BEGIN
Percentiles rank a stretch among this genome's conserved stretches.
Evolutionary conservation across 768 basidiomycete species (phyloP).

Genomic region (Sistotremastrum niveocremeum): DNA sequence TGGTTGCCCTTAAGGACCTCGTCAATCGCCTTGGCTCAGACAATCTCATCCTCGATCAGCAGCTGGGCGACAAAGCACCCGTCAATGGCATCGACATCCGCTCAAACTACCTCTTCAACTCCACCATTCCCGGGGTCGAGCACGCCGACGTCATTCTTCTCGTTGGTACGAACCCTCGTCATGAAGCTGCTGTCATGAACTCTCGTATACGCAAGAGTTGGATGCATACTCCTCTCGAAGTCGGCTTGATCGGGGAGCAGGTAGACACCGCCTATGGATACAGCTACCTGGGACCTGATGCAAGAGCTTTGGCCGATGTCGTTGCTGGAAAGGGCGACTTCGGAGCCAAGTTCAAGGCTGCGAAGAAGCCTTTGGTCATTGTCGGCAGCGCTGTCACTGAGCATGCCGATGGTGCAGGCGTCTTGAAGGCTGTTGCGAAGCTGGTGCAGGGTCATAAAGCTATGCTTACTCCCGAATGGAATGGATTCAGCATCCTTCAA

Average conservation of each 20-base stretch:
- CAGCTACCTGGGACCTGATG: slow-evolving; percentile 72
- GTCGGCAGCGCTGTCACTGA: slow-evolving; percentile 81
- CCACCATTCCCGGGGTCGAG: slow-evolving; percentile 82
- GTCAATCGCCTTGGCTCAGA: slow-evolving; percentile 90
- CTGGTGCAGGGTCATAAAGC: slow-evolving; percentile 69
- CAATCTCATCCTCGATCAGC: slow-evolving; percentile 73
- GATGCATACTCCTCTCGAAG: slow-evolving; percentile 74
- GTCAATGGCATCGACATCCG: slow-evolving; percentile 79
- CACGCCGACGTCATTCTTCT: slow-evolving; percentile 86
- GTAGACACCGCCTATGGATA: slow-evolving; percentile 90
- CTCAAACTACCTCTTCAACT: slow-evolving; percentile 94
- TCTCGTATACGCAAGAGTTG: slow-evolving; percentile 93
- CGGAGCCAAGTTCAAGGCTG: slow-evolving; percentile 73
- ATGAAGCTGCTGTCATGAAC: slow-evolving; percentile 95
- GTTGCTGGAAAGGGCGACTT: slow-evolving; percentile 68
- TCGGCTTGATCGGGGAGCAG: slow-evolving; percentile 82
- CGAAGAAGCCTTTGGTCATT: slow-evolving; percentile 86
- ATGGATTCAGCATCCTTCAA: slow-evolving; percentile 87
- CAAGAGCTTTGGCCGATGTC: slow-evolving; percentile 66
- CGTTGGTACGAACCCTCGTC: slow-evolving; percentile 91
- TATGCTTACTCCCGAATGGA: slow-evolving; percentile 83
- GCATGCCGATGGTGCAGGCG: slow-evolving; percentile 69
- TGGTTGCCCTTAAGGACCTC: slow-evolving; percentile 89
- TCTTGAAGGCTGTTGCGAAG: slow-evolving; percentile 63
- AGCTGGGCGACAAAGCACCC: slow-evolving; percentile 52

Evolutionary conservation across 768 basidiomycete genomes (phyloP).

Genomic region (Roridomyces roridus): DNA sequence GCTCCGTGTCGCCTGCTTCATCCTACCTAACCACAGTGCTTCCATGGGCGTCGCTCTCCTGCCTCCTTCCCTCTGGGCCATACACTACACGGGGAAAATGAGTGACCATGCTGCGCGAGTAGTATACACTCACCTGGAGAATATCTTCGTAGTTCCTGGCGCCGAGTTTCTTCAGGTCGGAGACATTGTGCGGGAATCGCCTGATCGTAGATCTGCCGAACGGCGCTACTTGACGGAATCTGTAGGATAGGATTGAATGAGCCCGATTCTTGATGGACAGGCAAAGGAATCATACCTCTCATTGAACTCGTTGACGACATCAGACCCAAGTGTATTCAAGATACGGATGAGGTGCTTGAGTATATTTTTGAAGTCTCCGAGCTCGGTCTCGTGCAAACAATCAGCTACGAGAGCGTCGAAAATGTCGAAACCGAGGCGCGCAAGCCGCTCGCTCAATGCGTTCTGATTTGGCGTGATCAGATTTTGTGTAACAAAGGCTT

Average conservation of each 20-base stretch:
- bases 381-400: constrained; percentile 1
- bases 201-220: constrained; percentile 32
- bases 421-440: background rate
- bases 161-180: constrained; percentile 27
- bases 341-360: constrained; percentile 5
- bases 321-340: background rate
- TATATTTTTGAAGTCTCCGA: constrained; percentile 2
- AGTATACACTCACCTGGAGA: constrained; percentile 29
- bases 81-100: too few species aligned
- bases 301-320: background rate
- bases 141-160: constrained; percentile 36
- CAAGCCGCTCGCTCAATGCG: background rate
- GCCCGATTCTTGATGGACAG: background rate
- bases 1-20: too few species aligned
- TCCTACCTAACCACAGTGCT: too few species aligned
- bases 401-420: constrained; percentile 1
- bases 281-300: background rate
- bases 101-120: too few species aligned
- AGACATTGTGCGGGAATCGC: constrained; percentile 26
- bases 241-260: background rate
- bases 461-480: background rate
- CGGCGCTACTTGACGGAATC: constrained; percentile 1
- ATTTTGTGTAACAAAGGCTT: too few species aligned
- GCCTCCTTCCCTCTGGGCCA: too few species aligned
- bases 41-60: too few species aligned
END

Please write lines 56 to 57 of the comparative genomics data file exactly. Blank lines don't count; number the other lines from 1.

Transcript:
- GCCTCCTTCCCTCTGGGCCA: too few species aligned
- bases 41-60: too few species aligned